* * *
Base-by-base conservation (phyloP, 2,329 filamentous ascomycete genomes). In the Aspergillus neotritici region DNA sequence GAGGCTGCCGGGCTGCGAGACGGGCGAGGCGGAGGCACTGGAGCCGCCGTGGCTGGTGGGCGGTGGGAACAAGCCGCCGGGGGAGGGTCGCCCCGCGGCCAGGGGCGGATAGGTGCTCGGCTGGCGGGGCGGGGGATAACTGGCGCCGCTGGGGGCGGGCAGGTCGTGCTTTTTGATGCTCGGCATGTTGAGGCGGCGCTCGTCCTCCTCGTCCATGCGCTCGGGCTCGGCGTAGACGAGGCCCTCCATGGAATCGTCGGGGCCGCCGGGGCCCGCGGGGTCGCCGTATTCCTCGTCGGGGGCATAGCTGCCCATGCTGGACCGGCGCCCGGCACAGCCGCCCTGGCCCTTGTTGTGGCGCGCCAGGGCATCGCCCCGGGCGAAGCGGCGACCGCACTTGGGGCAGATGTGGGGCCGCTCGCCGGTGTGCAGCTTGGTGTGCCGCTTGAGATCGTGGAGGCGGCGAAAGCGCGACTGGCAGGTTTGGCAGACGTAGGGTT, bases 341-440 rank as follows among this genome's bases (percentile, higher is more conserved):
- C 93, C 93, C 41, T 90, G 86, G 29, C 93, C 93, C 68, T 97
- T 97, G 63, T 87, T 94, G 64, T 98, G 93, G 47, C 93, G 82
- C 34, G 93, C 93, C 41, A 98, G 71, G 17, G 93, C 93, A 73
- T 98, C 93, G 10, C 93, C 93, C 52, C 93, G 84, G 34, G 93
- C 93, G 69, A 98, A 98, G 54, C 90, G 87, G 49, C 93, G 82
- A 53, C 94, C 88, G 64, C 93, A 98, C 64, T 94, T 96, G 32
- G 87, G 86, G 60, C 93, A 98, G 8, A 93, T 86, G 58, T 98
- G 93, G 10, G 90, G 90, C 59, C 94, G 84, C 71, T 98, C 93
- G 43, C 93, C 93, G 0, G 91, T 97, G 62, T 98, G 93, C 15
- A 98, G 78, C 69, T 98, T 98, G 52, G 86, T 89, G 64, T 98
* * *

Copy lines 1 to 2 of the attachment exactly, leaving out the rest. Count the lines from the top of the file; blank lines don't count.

Base-by-base conservation (phyloP, 2,329 filamentous ascomycete genomes). In the Aspergillus neotritici region DNA sequence GAGGCTGCCGGGCTGCGAGACGGGCGAGGCGGAGGCACTGGAGCCGCCGTGGCTGGTGGGCGGTGGGAACAAGCCGCCGGGGGAGGGTCGCCCCGCGGCCAGGGGCGGATAGGTGCTCGGCTGGCGGGGCGGGGGATAACTGGCGCCGCTGGGGGCGGGCAGGTCGTGCTTTTTGATGCTCGGCATGTTGAGGCGGCGCTCGTCCTCCTCGTCCATGCGCTCGGGCTCGGCGTAGACGAGGCCCTCCATGGAATCGTCGGGGCCGCCGGGGCCCGCGGGGTCGCCGTATTCCTCGTCGGGGGCATAGCTGCCCATGCTGGACCGGCGCCCGGCACAGCCGCCCTGGCCCTTGTTGTGGCGCGCCAGGGCATCGCCCCGGGCGAAGCGGCGACCGCACTTGGGGCAGATGTGGGGCCGCTCGCCGGTGTGCAGCTTGGTGTGCCGCTTGAGATCGTGGAGGCGGCGAAAGCGCGACTGGCAGGTTTGGCAGACGTAGGGTT, bases 341-440 rank as follows among this genome's bases (percentile, higher is more conserved):
- C 93, C 93, C 41, T 90, G 86, G 29, C 93, C 93, C 68, T 97